While much of the focus on Oct. 30 for Apple was on the company's refreshed product launches for MacBook Air, Mini and iPad, Apple also released a series of critical security updates.
Among the updated releases are macOS Mojave 10.14.1, iOS 12.1 and watchOS 5.1, fixing high-impact flaws that include remote code execution issues that could potentially enable attackers to take over unpatched devices. Code security vendor Semmle reported six of the remote code execution issues that were found in the XNU operating system kernel that is at core of Apple's devices.
"The vulnerabilities are in XNU’s networking code and its client-side NFS implementation," Semmle wrote in an advisory. "The vulnerabilities may allow malicious attackers on the same network to take control of any vulnerable Apple device. A remote attacker could run arbitrary code, extract data, crash the devices, or reset them to factory settings."
Among the six issues discovered by Semmle and now patched across Apple's operating systems is CVE-2018-4407, which is a heap buffer-overflow vulnerability in the ICMP packet-handling module of the XNU kernel’s networking code. The other five issues discovered by Semmle are NFS (Network File System) issues CVE-2018-4259, CVE-2018-4286, CVE-2018-4287, CVE-2018-4288 and CVE-2018-4291.
"The vulnerabilities allow an attacker to mount a maliciously-crafted NFS volume to gain kernel-level privileges," Semmle warned.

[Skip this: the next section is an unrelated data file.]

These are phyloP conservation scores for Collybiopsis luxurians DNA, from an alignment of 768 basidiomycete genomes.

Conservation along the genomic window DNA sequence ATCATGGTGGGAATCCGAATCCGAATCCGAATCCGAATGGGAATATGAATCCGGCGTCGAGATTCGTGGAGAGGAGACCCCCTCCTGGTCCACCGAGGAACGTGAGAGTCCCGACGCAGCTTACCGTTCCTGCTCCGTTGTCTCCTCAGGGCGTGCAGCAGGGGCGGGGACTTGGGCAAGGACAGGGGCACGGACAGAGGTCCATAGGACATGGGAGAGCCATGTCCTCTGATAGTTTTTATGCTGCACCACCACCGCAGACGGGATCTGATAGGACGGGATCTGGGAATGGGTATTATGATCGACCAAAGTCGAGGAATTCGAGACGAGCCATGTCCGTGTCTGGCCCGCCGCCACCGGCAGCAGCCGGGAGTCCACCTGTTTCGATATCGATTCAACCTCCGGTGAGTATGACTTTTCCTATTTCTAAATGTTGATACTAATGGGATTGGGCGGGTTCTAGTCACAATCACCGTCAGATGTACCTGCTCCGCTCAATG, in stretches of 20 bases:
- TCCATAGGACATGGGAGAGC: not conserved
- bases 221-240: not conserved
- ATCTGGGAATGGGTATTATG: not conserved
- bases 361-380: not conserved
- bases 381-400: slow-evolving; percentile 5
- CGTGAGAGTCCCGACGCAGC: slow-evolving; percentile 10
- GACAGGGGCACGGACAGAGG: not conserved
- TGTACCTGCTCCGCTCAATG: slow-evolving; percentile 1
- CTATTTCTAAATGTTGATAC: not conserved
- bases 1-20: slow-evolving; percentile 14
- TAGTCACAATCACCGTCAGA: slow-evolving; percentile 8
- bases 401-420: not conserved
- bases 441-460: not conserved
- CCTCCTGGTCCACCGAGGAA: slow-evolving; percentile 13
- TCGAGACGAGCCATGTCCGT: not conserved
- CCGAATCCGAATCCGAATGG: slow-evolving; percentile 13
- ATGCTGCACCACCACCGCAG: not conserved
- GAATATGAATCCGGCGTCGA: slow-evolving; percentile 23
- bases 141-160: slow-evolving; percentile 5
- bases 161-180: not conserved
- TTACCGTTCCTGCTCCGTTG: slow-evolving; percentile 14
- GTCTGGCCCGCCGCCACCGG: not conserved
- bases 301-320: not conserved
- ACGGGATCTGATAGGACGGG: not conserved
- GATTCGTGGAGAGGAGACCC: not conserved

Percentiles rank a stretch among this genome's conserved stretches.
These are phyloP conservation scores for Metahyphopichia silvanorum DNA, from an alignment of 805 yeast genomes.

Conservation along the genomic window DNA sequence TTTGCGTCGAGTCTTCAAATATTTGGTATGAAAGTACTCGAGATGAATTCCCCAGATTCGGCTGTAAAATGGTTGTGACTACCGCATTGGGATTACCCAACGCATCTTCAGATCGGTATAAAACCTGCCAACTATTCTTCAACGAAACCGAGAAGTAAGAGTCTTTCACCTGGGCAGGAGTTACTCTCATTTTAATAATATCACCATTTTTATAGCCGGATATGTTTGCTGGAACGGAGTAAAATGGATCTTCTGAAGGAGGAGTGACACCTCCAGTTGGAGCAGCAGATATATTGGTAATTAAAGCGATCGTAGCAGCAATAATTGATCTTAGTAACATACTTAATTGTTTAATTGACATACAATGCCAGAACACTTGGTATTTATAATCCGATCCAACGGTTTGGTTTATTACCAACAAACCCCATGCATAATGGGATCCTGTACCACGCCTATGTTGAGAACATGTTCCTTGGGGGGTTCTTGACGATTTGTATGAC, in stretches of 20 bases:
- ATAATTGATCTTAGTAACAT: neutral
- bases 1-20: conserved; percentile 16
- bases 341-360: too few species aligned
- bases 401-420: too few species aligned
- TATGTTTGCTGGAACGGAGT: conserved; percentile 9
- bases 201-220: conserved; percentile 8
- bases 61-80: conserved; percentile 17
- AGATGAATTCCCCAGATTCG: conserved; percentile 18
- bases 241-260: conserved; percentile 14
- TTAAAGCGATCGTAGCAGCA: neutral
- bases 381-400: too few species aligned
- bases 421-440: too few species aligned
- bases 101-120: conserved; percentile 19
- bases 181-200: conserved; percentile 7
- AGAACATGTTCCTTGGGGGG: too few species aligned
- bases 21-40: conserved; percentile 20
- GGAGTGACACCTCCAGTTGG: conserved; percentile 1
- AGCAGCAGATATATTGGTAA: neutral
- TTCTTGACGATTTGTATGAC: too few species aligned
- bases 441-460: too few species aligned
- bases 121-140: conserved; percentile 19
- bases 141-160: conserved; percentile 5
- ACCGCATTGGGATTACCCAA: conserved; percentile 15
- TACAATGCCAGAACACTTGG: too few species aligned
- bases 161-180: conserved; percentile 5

One of the more interesting sets of flaws patched in iOS 12.1 includes three vulnerabilities (CVE-2018-4384, CVE-2018-4366 and CVE-2018-4367) that impact Apple's FaceTime messaging application. All three flaws were reported by Google Project Zero security researcher Natalie Silvanovich. The FaceTime flaws could have potentially enabled a remote attacker to execute arbitrary code, or even start an unintended call.
"A remote attacker may be able to initiate a FaceTime call causing arbitrary code execution," Apple warned in its iOS advisory.
FaceTime isn't the only Apple service that a remote attacker could have compromised to perform unintended actions. The CVE-2018-4153 flaw in the open-source CUPS printing system used by macOS could have enabled a remote attacker to replace the message content from the print server with arbitrary content.
A dictionary attack is a common attack technique where an attacker pulls words from a dictionary and uses them in a brute force attack in an attempt to discover user passwords. The CVE-2018-4346 issue that has now been fixed in macOS however deals with a different type of dictionary flaw.
"Parsing a maliciously crafted dictionary file may lead to disclosure of user information," Apple warned.
Sean Michael Kerner is a senior editor at eWEEK and InternetNews.com. Follow him on Twitter @TechJournalist.